What makes you emotionally vulnerable?

[Long pause] Interesting question. I don’t think I have an answer. [Laughs] The funny thing about me is that I’m stoic; I don’t cry at funerals but I cry during joyful occasions.

When we climbed Mount Kenya with my executive team and an interviewer came to ask me questions I cried. I cry when I see my daughter in a play or my son doing recitals. My emotions come from joy.

You’re a paradox. You seem to have been dealt a good deck of cards in life, but when did you ever feel defeated?

I faced failure very early in life, and that motivates me. If I’m not failing, it means I’m not trying. I’m not stretching. When I was in A-Level when my father died just before the exams, I didn’t pass. I had to re-sit my exam.

And I was a fairly sharp child so I had to swallow a humble pie which was difficult because academically I was okay. At that time I looked back and said, “Oh, I failed because of my father’s death. I didn’t have sufficient time to prepare.”

But when I reflected, I said, “Actually, I didn’t fail because of my father’s death. I failed because I didn’t apply myself sufficiently through my A-Level years, okay.”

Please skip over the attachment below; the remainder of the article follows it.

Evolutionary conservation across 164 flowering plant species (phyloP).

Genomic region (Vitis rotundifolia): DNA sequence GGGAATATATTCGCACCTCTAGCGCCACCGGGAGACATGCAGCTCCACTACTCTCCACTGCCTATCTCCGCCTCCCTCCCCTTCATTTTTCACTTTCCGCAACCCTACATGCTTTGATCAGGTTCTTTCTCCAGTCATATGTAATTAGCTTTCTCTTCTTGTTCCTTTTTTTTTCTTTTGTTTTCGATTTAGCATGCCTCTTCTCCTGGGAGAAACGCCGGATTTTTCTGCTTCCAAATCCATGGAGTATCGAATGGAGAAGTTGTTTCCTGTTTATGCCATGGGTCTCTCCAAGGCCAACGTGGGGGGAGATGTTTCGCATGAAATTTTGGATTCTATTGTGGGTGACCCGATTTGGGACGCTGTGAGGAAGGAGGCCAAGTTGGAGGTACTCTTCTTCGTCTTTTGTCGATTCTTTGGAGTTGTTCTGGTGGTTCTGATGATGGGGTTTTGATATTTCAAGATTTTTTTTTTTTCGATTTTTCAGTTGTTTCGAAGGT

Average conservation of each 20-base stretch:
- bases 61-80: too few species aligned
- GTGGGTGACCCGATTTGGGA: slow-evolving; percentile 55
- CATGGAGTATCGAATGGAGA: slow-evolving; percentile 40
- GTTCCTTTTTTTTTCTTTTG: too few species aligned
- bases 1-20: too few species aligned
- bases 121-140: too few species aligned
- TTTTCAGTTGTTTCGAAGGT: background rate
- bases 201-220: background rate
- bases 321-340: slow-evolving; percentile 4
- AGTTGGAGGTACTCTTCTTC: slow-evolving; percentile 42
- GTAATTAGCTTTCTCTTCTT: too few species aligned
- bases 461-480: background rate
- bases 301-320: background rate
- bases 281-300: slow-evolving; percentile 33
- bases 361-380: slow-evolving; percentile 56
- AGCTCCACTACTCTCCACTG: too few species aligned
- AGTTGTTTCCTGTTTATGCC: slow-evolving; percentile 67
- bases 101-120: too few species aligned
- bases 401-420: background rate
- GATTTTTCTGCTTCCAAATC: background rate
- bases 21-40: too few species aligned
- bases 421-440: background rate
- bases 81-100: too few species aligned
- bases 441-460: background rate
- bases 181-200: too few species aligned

And that’s a commitment I made to myself going forward; I will never fail again because I wasn’t trying. Failure for me can’t be from a lack of trying.

It has to be because I put my best foot forward and something didn’t go right. I worked hard to catch up with my peers and it came to pass that in my 30s I was a director and a managing director at 35.

What part of your life needs working on?

I’m a functional introvert. My success has come from my work. And there’s a balance between working hard and getting noticed. So, because I am an introverted guy, I don’t blow my own trumpet. I don’t stand and speak.

And I think it’s important that you do that somewhat because there are many people behind who rely on me blowing a bit of the trumpet of the organisation for their careers to thrive. I need to grab the mic a little bit more and deny my introversion for the sake of all.

What do you fear, then, at this point? How old are you now?

I’m 52. My fears are around family. I worry if I’ve set my children up for success because the world now is very harsh. My son and daughter are super bright but they need a lot of hand-holding and pushing from us, the parents. I worry that we’ve hand-held our children a bit more than we should.

What do you fear for yourself as a man?

[Pause] I don’t fear. [Long pause]. You ask many tough questions. What do you fear?

Rubbish health for my children and myself. I can overcome everything but bad health. The second thing I fear is poverty. Take those away and I’m fearless.

[Laughter] I think, luckily, I’m past the fear of poverty. Luckily, if I stopped working today I’ll have food on my table. I think health is a fair one, to be honest for now.